Obesity is a complicated public health issue that medical experts are now acknowledging has multiple factors. These include physical, psychological, and genetic causes.
We’ll define obesity as medical experts currently do. We’ll also review statements and debate from the medical community about whether people should view obesity as a disease.
Major medical organizations consider obesity a disease, while some medical professionals disagree. Here’s why.
Doctors consider obesity to be a condition in which a person develops excess body fat, also known as adipose tissue. Sometimes doctors may use the term “adiposity.” This term describes the state of excess fat tissue in the body.
Carrying this extra fat can cause health complications, including type 2 diabetes mellitus, high blood pressure, and coronary heart disease.
Doctors use measurements like body weight, body height, and body build to define obesity. Some of the measurements include:
Body mass index
The body mass index (BMI) calculation is weight in pounds divided by height in inches squared, multiplied by 703, which is used to convert the measurement to the unit of BMI in kg/m2.
For example, a person who is 5 feet, 6 inches tall and 150 pounds would have a BMI of 24.2 kg/m2.
The American Society for Metabolic and Bariatric Surgery defines three classes of obesity based on range of BMI:
- class I obesity: a BMI of 30 to 34.9
- class II obesity, or serious obesity: a BMI of 35 to 39.9
- class III obesity, or severe obesity: a BMI of 40 and higher
A BMI calculator like the one provided by the
Having a larger amount of abdominal fat relative to the rest of the body causes a greater risk of health complications. So a person may have a BMI that is in the “overweight” range (the category before obesity), yet doctors consider them to have central obesity due to their waist circumference.
You can find your waist circumference by measuring your waist just above your hipbones. According to the CDC, a person is at greater risk for obesity-related conditions when their waist circumference is more than 40 inches for a man and 35 inches for a nonpregnant woman.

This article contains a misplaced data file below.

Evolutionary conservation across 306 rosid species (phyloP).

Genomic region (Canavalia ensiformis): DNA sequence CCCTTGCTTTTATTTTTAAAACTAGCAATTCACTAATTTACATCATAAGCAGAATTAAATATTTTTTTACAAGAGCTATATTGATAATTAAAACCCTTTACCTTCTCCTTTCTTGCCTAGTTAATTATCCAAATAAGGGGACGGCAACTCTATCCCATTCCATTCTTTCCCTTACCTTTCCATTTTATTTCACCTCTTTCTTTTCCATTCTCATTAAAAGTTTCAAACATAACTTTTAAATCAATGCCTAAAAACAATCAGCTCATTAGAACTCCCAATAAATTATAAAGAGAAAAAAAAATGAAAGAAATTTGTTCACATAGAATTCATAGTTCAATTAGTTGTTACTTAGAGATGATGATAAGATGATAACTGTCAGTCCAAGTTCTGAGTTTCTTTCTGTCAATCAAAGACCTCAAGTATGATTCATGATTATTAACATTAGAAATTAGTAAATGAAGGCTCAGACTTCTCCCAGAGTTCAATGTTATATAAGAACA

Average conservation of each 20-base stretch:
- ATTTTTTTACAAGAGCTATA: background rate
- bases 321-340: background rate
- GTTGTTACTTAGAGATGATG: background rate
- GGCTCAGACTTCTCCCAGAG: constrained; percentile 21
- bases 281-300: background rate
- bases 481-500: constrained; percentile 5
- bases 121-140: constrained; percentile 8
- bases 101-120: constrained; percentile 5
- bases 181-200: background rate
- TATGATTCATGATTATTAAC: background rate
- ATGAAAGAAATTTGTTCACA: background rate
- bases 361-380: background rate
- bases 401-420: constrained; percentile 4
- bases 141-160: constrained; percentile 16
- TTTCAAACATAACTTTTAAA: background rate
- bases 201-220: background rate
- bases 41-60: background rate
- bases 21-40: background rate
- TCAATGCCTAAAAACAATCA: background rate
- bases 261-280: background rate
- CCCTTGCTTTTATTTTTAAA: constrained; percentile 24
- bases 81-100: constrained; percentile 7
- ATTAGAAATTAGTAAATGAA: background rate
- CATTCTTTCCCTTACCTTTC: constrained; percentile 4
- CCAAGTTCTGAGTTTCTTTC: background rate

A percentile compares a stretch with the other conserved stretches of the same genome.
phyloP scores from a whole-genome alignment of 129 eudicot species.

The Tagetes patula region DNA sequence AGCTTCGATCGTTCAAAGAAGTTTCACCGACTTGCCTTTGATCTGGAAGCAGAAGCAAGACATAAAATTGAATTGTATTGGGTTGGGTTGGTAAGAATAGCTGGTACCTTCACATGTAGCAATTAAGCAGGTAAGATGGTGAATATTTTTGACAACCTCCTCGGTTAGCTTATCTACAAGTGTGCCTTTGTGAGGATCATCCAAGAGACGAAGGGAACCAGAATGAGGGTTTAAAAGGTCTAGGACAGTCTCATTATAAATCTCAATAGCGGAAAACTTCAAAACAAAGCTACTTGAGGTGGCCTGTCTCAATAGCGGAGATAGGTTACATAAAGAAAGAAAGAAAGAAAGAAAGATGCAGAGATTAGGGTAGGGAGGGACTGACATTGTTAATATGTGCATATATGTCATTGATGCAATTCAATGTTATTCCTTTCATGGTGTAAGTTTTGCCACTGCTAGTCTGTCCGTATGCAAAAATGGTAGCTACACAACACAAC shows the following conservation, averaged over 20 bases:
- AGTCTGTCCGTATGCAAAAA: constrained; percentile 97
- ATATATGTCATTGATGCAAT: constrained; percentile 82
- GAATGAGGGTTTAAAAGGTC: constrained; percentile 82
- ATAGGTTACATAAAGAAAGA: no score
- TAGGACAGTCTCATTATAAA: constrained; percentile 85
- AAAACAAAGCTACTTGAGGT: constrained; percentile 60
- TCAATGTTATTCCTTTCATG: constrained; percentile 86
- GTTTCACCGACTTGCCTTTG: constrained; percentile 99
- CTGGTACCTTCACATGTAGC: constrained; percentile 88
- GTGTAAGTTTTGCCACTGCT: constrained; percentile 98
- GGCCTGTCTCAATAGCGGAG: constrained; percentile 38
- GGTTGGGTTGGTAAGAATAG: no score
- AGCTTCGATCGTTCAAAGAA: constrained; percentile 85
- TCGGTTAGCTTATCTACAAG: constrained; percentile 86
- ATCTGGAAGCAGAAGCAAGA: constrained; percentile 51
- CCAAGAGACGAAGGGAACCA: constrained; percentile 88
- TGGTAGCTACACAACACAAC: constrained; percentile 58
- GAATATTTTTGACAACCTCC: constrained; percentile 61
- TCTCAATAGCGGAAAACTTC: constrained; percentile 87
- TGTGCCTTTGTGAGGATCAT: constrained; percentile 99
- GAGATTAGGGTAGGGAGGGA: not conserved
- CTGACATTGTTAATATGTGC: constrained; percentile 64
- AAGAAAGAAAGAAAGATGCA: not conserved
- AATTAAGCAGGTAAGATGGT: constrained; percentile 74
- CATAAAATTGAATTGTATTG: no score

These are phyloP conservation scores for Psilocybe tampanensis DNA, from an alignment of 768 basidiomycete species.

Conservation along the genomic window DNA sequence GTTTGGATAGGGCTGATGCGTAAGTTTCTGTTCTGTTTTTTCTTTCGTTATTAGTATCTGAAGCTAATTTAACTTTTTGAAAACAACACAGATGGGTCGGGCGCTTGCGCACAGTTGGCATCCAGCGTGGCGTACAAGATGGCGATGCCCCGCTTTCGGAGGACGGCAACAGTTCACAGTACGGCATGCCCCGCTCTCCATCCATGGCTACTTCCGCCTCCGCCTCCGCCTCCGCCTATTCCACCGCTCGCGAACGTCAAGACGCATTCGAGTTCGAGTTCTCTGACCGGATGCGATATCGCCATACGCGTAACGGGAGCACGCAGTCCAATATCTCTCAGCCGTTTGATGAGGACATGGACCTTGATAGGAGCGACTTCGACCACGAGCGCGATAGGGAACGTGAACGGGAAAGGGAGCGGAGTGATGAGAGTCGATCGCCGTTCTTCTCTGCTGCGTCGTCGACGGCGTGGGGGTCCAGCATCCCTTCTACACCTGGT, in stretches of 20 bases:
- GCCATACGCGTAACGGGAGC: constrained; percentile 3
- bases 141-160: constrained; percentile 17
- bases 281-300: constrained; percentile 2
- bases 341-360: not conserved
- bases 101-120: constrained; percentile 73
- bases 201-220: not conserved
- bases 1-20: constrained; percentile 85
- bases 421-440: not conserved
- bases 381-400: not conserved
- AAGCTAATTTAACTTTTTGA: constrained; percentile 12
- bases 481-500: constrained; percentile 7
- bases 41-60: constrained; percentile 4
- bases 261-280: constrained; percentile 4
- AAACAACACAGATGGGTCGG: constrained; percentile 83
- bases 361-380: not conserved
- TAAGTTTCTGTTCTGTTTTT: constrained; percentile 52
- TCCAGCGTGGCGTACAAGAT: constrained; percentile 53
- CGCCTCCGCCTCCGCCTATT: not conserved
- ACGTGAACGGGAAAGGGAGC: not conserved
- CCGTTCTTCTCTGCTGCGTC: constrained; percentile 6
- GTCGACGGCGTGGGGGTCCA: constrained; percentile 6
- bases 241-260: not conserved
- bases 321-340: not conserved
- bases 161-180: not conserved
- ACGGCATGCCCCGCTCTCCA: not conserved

Measurements like BMI and waist circumference are estimates of the amount of fat a person has. They aren’t perfect.
For example, some bodybuilders and performance athletes may be so muscular that they have a BMI that falls in the range of obesity.
Most doctors will use BMI to make their best estimate about obesity in a person, but this may not be accurate for everyone.
After measurements defining obesity, doctors must consider what the term “disease” means. This has proven difficult as far as obesity is concerned.
For instance, a 2008 commission of experts from The Obesity Society attempted to define “disease.”
Even a dictionary definition doesn’t clarify the term beyond the general. For example, here’s the one in Merriam-Webster’s:
“A condition of the living animal or plant body or of one of its parts that impairs normal functioning and is typically manifested by distinguishing signs and symptoms.”
What doctors do know is there is a difference in how the public, insurance companies, and various health institutions view a condition that many see as a disease versus one that isn’t.